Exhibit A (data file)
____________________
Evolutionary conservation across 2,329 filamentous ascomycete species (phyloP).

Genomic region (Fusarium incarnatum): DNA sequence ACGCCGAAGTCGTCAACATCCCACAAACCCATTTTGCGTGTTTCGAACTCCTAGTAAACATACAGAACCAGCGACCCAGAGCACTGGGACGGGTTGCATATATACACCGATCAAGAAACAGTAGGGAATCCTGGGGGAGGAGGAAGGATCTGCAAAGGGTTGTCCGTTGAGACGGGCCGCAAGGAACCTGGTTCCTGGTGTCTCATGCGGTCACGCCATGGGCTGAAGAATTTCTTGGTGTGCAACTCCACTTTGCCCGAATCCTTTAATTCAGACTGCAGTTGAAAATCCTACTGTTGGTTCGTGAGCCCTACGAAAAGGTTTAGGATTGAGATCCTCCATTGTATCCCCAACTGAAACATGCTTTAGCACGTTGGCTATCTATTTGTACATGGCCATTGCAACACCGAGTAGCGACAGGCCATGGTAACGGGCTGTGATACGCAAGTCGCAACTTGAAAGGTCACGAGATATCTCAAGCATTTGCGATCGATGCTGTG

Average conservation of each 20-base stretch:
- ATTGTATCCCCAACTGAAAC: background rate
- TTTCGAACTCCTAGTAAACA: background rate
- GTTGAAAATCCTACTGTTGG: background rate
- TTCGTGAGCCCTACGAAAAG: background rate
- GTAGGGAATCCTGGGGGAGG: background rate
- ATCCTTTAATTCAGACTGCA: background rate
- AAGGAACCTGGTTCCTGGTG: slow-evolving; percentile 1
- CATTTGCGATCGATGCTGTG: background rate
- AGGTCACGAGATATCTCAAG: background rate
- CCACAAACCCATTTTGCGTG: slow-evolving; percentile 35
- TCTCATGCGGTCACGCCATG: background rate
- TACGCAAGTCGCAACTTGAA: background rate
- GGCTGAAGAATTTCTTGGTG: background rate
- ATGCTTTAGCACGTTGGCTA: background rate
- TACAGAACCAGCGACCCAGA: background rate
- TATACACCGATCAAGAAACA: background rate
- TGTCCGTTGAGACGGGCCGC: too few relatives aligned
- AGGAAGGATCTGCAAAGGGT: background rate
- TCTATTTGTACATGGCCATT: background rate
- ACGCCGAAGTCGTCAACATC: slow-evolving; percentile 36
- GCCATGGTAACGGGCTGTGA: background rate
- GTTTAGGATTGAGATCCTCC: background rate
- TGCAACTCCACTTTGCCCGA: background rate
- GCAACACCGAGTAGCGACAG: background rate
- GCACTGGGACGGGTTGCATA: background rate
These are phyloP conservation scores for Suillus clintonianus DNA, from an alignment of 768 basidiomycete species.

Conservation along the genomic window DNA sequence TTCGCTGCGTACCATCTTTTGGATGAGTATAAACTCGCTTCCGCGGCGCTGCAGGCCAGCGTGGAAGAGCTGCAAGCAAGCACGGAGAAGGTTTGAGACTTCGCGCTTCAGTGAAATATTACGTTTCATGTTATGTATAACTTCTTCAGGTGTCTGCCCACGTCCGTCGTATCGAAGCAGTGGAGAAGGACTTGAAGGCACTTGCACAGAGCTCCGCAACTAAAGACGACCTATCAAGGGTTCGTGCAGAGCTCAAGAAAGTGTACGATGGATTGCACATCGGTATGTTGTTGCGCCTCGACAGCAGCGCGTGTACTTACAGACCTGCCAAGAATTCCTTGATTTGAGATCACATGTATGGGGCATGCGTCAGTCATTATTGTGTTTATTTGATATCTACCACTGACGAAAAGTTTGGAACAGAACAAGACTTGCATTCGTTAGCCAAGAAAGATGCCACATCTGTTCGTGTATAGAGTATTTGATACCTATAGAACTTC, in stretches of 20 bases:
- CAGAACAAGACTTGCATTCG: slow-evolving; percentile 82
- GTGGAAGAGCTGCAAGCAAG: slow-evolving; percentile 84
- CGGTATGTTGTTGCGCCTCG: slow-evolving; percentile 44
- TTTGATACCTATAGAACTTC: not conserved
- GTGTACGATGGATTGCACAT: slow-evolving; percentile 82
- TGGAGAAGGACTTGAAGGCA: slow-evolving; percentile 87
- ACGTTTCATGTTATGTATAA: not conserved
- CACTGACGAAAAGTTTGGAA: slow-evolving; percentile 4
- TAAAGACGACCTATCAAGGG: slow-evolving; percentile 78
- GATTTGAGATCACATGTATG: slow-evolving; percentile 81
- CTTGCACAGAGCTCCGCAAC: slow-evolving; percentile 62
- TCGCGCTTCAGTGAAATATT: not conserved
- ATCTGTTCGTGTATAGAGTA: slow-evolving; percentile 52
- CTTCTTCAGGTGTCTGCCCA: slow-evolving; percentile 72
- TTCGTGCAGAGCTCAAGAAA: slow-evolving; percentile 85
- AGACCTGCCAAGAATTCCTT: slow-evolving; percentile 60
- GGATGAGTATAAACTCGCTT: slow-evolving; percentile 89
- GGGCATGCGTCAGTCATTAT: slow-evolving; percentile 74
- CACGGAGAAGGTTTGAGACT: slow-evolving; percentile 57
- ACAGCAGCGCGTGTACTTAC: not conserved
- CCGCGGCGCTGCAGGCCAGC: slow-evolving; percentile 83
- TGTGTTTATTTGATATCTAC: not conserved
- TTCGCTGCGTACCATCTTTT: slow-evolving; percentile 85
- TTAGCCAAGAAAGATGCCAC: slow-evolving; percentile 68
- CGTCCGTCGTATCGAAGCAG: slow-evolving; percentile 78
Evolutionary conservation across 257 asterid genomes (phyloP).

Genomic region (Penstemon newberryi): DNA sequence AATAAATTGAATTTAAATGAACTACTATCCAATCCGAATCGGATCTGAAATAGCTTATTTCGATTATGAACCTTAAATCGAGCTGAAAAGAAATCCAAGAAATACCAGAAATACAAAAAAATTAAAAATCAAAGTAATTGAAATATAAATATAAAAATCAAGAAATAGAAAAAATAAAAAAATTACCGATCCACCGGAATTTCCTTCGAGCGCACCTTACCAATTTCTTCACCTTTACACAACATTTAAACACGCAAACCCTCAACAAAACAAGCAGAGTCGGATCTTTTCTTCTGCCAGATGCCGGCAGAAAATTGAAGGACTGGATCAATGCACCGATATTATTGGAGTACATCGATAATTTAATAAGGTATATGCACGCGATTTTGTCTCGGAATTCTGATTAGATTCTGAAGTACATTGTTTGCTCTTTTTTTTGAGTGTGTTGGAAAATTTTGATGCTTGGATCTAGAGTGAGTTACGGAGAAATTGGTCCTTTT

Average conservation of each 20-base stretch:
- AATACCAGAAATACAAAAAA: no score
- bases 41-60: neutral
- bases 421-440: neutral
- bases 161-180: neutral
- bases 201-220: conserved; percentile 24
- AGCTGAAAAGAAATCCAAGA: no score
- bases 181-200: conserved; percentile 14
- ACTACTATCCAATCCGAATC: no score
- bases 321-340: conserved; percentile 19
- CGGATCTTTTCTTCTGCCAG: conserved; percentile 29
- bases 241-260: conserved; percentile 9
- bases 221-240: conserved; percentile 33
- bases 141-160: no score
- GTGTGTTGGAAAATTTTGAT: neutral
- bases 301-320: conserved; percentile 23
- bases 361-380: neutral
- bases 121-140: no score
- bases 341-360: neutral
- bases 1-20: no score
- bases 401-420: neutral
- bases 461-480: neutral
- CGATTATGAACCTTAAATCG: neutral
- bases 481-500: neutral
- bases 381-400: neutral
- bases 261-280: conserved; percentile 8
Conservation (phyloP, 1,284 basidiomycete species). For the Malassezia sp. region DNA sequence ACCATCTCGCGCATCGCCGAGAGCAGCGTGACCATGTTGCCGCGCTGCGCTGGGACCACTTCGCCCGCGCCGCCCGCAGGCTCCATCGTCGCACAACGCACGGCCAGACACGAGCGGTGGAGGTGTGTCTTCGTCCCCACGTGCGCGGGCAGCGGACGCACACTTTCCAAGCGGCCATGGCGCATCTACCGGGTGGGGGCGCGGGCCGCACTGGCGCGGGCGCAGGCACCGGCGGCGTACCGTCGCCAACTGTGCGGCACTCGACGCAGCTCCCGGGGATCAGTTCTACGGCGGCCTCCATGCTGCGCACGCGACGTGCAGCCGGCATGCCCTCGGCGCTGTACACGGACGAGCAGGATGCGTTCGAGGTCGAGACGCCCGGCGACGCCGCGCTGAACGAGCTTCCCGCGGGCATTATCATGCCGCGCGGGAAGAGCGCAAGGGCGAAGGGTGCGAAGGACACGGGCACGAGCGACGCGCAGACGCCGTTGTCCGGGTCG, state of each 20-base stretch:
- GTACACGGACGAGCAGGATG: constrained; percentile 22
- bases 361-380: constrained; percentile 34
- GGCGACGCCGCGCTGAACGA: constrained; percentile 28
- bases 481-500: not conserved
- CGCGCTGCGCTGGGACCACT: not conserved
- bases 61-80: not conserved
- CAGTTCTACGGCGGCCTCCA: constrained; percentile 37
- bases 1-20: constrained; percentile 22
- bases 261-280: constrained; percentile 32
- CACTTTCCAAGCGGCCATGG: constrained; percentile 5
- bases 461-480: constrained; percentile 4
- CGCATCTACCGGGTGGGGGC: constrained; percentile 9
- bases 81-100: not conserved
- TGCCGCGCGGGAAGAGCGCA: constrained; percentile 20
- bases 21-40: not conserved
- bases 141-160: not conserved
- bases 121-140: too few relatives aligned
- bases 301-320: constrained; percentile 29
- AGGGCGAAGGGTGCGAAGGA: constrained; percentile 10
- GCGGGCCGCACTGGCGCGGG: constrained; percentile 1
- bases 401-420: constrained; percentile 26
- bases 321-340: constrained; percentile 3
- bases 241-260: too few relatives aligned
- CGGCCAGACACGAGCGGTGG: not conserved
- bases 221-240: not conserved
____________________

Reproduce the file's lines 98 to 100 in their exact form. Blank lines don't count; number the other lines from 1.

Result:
- TGCCGCGCGGGAAGAGCGCA: constrained; percentile 20
- bases 21-40: not conserved
- bases 141-160: not conserved